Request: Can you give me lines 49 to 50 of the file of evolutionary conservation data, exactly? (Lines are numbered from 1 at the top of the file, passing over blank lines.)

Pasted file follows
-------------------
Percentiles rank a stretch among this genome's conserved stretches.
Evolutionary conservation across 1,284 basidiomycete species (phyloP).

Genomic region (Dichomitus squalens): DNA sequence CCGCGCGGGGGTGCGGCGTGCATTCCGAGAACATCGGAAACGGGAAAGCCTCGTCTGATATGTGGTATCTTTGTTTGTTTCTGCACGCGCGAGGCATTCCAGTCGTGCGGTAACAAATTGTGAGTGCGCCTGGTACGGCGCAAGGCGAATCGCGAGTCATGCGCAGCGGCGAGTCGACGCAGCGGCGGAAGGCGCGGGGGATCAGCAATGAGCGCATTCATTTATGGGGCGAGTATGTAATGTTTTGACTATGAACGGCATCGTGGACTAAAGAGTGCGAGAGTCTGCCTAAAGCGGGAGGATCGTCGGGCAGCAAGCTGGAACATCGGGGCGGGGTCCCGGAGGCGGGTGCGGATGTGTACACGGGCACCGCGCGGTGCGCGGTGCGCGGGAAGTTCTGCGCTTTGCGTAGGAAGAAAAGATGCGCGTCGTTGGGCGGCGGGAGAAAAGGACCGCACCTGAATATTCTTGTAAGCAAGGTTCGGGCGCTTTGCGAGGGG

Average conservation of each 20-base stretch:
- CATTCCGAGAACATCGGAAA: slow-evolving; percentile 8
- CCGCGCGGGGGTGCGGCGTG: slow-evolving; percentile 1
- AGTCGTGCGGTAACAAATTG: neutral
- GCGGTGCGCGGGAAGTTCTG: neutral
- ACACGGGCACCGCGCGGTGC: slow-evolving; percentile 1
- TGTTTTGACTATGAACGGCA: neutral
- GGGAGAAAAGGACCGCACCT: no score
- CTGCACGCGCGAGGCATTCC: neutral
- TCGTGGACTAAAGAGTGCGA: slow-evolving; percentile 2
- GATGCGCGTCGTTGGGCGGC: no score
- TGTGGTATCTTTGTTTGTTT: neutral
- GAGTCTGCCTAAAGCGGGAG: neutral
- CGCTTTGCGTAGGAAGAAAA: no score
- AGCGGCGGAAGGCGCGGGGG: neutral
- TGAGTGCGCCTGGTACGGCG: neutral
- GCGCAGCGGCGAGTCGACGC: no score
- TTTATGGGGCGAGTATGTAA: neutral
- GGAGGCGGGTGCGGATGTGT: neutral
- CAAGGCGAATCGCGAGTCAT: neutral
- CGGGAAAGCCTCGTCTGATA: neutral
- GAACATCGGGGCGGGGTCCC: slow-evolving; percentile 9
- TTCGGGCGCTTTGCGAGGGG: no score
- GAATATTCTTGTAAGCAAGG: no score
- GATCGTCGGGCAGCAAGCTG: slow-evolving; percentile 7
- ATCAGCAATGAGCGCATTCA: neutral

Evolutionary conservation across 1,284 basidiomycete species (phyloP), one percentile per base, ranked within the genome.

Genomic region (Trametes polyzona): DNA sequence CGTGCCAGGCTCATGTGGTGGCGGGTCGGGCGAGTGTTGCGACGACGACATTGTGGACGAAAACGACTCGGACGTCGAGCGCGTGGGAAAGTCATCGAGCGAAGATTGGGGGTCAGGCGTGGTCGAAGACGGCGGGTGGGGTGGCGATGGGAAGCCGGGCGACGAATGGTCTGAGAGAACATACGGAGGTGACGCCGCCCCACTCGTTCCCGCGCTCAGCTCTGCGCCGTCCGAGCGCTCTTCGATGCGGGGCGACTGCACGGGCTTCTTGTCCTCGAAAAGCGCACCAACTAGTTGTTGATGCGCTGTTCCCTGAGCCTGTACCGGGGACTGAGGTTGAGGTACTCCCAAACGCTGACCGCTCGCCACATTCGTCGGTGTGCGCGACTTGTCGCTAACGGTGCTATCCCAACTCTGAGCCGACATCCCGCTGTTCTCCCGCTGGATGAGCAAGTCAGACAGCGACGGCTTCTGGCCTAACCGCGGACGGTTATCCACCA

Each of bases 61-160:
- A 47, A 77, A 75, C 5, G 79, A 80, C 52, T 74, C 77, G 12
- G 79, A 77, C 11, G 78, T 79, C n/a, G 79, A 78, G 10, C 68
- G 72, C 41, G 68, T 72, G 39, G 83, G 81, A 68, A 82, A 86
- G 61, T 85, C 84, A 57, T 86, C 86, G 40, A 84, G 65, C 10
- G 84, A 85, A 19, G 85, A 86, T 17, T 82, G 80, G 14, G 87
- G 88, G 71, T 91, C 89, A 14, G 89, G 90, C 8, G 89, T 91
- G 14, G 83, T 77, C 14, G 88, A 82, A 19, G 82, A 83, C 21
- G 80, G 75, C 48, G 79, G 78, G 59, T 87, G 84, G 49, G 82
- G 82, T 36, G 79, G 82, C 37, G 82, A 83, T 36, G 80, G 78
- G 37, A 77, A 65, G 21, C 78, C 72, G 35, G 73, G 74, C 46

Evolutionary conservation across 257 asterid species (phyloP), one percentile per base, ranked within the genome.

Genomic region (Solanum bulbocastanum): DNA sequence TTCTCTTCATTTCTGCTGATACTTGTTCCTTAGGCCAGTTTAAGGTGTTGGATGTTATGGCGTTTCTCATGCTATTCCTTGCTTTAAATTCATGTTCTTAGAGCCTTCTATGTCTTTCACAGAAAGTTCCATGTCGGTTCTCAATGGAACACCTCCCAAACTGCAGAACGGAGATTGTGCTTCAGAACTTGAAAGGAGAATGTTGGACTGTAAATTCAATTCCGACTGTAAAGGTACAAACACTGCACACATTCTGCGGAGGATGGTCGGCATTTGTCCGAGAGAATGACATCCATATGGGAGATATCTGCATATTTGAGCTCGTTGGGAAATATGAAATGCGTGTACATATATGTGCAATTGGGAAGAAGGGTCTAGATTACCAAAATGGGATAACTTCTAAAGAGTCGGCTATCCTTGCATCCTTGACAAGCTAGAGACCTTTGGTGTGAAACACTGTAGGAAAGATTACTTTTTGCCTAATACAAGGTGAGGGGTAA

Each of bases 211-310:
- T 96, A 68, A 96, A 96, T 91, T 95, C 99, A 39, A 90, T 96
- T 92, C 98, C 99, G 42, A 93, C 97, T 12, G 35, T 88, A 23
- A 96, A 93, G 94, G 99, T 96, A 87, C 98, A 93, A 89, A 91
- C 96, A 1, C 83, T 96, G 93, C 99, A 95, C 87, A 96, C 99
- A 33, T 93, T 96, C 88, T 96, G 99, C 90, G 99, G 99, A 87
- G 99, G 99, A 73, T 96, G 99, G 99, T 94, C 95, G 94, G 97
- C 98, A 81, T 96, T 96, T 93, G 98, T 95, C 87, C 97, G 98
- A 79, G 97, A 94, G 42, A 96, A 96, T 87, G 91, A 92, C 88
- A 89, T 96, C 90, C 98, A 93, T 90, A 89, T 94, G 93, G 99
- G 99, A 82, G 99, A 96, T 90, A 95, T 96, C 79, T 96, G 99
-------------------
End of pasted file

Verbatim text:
- C 96, A 1, C 83, T 96, G 93, C 99, A 95, C 87, A 96, C 99
- A 33, T 93, T 96, C 88, T 96, G 99, C 90, G 99, G 99, A 87